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Recognizing the Stages of Herpes

Recognizing the Stages of Herpes

Herpes is a common condition affecting thousands of men and women around the world. This virus is easily spread, usually through contact with an infected person who is having an outbreak. Whether you have just learned you have herpes, or are in a relationship with someone who is infected, or you simply want to know what to look out for, the stages of herpes are a simple way to understand the virus.

A herpes outbreak generally follows a few basic stages. These stages of herpes can be recognized and assist those infected in avoiding the spread of the virus to other people. During an outbreak is when you are most likely to spread the infection, so this is the time to avoid contact with others.

The first of the stages of herpes is the initial sign of an outbreak This is usually an area of redness on the skin where the herpes sores will soon erupt. Many people do not notice this until the next stage starts to develop, and can miss this early sign. It is usually when the area starts to show signs of swelling that the outbreak is noticed. This swelling is a second stage, although the redness and swelling are sometimes considered to be one stage.

The next of the stages of herpes is the true beginning of the sores that result in an outbreak. At this point, small blisters will start to form on the area of redness and swelling. The blisters are usually filled with a fluid that can be either clear, whitish or reddish. There is usually a cluster of small blisters, but sometimes there is only one.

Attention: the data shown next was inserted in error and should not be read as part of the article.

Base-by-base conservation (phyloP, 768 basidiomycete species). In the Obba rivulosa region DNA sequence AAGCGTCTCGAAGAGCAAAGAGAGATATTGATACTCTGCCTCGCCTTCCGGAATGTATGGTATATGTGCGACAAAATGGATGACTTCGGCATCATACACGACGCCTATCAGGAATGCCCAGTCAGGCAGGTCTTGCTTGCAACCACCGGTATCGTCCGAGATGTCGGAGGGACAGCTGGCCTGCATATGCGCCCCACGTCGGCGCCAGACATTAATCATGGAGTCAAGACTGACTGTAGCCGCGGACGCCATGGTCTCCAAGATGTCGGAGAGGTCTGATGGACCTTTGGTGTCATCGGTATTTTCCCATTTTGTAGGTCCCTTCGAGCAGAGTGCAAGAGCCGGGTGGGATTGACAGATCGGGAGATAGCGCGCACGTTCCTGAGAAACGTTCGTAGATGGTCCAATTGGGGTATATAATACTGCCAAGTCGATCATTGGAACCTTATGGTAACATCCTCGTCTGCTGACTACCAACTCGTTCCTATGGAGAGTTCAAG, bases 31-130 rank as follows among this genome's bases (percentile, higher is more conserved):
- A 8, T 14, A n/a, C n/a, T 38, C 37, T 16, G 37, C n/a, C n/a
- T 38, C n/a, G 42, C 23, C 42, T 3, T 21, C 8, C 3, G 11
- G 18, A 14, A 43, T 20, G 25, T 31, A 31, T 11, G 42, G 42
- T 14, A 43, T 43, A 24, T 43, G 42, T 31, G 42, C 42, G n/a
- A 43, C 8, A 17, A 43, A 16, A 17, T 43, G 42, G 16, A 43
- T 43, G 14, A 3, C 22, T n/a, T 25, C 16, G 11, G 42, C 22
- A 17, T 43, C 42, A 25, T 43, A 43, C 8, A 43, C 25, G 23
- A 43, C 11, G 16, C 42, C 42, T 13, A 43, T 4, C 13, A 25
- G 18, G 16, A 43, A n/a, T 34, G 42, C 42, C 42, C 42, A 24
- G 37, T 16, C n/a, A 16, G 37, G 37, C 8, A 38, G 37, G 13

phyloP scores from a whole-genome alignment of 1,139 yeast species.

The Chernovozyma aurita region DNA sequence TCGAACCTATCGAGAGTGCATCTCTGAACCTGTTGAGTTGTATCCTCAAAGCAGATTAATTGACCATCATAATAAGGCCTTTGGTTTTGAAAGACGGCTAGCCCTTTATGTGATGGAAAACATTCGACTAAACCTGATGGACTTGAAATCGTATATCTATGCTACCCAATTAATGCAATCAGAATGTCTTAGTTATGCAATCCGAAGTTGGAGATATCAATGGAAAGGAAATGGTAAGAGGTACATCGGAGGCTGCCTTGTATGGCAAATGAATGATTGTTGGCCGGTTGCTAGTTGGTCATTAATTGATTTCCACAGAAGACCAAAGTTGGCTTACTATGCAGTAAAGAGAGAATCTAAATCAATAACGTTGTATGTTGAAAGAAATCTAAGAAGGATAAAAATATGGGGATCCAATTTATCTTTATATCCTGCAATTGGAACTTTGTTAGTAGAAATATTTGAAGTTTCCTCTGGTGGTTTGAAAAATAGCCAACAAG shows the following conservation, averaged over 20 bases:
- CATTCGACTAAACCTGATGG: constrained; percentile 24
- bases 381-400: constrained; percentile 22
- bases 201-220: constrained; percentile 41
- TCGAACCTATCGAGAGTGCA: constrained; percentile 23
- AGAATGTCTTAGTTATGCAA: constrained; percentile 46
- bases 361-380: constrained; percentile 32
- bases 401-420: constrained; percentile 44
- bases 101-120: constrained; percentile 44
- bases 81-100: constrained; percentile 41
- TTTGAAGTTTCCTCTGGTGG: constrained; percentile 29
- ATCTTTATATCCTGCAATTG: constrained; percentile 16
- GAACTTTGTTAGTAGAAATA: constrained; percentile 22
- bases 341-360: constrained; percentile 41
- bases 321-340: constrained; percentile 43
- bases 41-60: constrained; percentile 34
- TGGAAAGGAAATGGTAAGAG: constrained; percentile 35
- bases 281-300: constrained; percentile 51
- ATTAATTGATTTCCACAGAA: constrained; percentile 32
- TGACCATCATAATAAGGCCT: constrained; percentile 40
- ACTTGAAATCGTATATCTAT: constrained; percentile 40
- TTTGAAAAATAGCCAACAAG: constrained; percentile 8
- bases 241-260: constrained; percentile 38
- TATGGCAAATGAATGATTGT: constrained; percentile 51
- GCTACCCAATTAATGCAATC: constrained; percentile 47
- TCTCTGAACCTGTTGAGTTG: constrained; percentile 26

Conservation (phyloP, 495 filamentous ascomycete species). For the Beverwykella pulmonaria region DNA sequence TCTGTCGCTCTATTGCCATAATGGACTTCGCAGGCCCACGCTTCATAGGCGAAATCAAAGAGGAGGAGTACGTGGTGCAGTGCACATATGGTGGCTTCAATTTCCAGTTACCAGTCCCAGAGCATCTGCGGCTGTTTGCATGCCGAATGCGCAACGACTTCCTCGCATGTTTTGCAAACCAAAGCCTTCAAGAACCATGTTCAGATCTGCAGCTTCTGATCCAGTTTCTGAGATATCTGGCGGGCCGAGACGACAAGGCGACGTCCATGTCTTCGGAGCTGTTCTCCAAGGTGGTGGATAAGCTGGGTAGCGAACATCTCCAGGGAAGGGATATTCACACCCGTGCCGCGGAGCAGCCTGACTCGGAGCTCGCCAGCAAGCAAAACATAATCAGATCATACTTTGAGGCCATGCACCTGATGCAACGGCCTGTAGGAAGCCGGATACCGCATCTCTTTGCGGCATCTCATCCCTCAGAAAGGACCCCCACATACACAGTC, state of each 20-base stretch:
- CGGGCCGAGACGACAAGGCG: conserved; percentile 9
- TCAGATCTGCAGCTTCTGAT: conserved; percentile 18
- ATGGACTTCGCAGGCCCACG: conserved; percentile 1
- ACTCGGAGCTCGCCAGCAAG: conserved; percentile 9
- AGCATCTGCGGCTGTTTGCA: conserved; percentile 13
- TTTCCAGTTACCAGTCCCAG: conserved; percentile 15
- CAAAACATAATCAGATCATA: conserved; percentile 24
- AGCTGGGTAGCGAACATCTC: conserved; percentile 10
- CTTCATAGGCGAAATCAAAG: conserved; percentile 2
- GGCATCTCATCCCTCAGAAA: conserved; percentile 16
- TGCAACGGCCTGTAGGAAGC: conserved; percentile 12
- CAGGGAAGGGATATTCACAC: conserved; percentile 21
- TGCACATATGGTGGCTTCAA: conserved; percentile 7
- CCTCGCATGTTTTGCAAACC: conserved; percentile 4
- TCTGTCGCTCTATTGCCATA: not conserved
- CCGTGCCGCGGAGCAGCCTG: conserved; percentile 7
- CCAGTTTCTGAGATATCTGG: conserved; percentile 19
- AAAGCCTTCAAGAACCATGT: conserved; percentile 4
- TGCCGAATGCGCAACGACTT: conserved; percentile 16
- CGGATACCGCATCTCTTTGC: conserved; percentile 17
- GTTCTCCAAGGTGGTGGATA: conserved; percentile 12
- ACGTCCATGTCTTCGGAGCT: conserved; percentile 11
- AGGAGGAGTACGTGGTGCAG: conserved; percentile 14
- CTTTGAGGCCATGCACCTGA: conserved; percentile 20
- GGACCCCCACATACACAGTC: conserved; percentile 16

As the stages of herpes continue, the blisters will turn into wet ulcers, their tops coming off. This is usually a painful stage where the area of the outbreak is sensitive to the touch. Finally, the sores will scab over and dry out, and then flake off. After the sores are no longer present, the outbreak is considered to be over.

There is another method of breaking down the stages of herpes, by separating them into active outbreak stage, a healing stage, and a dormant or asymptomatic stage. Although the virus is said to be dormant during the stage without symptoms, it is possible to still have what is called a “silent outbreak” where the virus is contagious even though there are no visible symptoms.

The stages of herpes can be broken down into a few general stages, or the more specific stages that follow each step of the outbreak itself. It’s important to know what exactly to look for in each of the stages in order to properly control the spread of herpes. It is recommended that sexual contact be avoided during an outbreak of genital herpes, although condoms are a good precaution to take if you choose not to be celibate during this time.

Everyone should know the stages of herpes, whether they are infected or not. Knowledge is the key to stopping the virus from becoming more widespread than it already is.

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